Even if it doesn't come with 470 HP and Wi-Fi connectivity, your car is the biggest and most expensive gadget you own. And unless you trade your vehicle in as often as your MacBook, keeping that ride in peak operating condition is absolutely vital to keeping repair costs down over its lifespan.
That's not to say that every repair will be inexpensive—timing belts and heater cores, for example, are notoriously expensive to repair regardless of the make or model—but here are a few ways to make sure that $120 brake job doesn't turn into a $1,800 leak in your checking account.
The most fundamental and essential element of not getting ripped off by your mechanic is to only do business with an honest shop. That sounds obvious, but it's easier said than done. From shade-tree mechanics to nationally-branded repair centers and dealerships, many shops can be less-than-completely-ethical when it comes to billing for repairs and service. But to find an honest shop, you should first ask around.
Survey your friends and family for suggestions, especially those that drive a similar make, model, or year of vehicle. Automotive repair businesses thrive on word-of-mouth advertising; it's easily the biggest driver of new customer traffic for independent and local shops. That also makes it the most reliable method of narrowing down your search. It's safe to assume that people won't refer you to someone who screwed them over.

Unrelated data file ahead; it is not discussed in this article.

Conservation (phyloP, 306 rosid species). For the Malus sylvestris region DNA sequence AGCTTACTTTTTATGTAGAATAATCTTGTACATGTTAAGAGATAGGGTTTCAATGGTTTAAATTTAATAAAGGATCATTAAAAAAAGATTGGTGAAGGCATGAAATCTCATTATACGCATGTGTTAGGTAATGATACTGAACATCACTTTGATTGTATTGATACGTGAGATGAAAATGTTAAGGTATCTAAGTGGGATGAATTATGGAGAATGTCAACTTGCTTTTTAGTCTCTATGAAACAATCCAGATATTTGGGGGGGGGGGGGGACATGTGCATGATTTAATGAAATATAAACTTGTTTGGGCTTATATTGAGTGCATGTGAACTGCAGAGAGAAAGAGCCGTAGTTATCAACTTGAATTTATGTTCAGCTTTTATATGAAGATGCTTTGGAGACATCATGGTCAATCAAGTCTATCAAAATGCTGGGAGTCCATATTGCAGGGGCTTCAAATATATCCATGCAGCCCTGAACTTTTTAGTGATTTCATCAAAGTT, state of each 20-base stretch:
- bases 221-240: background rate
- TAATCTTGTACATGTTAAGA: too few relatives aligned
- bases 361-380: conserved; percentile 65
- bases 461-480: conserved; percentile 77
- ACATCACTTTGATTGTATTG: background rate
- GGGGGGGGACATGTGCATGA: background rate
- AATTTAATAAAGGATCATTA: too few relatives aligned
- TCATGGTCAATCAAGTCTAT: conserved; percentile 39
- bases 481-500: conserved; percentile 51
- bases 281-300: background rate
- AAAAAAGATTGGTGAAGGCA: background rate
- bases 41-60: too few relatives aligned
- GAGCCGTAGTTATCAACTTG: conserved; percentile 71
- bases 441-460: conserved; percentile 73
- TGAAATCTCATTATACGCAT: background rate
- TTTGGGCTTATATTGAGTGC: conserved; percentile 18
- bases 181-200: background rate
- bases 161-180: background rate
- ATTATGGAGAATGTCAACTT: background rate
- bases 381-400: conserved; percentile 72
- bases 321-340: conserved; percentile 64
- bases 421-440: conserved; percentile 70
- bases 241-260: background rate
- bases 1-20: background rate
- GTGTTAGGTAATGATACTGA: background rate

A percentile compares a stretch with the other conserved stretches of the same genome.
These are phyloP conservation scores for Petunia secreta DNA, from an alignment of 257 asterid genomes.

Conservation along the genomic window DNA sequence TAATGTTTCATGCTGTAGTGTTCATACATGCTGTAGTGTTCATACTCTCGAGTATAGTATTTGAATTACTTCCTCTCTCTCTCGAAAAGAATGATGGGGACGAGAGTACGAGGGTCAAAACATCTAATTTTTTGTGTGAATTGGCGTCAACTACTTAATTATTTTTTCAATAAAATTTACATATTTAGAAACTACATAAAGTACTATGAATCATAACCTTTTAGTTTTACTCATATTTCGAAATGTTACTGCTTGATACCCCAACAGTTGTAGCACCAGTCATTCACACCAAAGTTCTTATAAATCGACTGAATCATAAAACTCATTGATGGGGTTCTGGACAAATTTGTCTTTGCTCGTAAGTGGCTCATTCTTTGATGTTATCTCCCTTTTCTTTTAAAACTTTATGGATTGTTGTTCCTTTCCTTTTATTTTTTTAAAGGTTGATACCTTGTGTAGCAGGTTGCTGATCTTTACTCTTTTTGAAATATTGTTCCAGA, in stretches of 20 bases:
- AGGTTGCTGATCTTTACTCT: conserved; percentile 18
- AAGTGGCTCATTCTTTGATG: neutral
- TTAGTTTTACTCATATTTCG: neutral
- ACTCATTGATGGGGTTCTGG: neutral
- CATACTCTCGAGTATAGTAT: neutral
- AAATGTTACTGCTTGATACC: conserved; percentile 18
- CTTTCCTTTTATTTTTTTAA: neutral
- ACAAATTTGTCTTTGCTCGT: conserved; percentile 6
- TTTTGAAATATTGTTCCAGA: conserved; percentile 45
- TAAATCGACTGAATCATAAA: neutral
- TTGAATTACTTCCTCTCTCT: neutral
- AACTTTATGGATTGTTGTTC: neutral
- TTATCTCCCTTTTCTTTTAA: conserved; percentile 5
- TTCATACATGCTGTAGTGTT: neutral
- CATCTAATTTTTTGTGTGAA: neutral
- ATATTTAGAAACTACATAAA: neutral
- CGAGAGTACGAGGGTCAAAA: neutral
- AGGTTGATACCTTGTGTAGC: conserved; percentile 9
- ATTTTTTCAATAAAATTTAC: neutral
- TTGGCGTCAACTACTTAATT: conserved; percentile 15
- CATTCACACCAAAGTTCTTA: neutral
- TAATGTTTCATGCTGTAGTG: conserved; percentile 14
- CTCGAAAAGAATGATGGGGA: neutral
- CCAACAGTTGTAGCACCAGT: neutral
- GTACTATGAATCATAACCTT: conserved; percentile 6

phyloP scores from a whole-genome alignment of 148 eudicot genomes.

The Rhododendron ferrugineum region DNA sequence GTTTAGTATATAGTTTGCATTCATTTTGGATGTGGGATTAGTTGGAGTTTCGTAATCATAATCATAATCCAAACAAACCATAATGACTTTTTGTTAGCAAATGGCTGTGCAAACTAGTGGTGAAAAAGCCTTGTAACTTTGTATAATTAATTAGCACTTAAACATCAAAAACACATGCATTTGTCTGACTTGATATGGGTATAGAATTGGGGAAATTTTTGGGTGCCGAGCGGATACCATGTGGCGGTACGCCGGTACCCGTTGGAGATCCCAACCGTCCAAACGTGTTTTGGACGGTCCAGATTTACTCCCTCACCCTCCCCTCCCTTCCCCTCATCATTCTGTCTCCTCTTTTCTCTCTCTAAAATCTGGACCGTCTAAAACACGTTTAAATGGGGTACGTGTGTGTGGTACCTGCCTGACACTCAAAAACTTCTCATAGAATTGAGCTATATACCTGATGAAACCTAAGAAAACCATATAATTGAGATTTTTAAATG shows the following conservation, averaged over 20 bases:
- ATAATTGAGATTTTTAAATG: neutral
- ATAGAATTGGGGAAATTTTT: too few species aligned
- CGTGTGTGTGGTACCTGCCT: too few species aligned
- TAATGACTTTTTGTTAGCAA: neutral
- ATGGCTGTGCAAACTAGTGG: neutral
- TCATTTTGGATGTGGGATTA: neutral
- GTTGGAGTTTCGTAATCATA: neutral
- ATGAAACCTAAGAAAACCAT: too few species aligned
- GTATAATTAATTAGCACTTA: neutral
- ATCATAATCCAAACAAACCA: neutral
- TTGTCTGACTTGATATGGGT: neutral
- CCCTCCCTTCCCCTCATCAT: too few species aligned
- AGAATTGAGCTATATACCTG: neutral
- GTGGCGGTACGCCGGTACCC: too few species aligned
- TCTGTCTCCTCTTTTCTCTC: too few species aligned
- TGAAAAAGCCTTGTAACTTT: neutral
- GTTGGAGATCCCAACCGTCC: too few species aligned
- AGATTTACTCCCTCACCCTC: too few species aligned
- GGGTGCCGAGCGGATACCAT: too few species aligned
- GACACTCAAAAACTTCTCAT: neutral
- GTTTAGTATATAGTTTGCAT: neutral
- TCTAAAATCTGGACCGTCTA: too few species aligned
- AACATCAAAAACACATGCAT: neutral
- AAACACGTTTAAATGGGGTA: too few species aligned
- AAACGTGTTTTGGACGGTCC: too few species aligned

If you've just moved to a new town and don't know anybody yet, check out Cartalk.com and RepairPal for free local referrals to quality shops. Avoid reviews from sites like Yelp, as they are written almost exclusively by disgruntled customers.
Independent shops should also get some added consideration over the big-box shops, because the business model dictates they build long-term relationships with their customers. Any shop that routinely overcharges customers risks damaging that relationship and could quickly find itself on the wrong end of negative reviews. An added benefit of this long-term customer service is that an independent shop will be better able to develop and maintain a full service history for the vehicle, which will help guide scheduled maintenance (and looks great when you want to resell it).
When checking out an unfamiliar mechanic's shop for the first time look for the following:
- A clean lot with plenty of turnover: Quality mechanics take pride in the appearance of their shops and rapidness of their repairs. If the shop's lot is clean, the work floor tidy and bright, and there aren't a bunch of half-repaired clunkers lined up out front, that's good.
- A knowledgeable Service Writer: The service writer is the guy that sits behind the shop's front counter and produces the estimates and repair bills. He's the one that you'll be primarily interacting with while your car is in the shop and is responsible for answering the questions you have. If he's reticent or not very helpful, that's a huge red flag.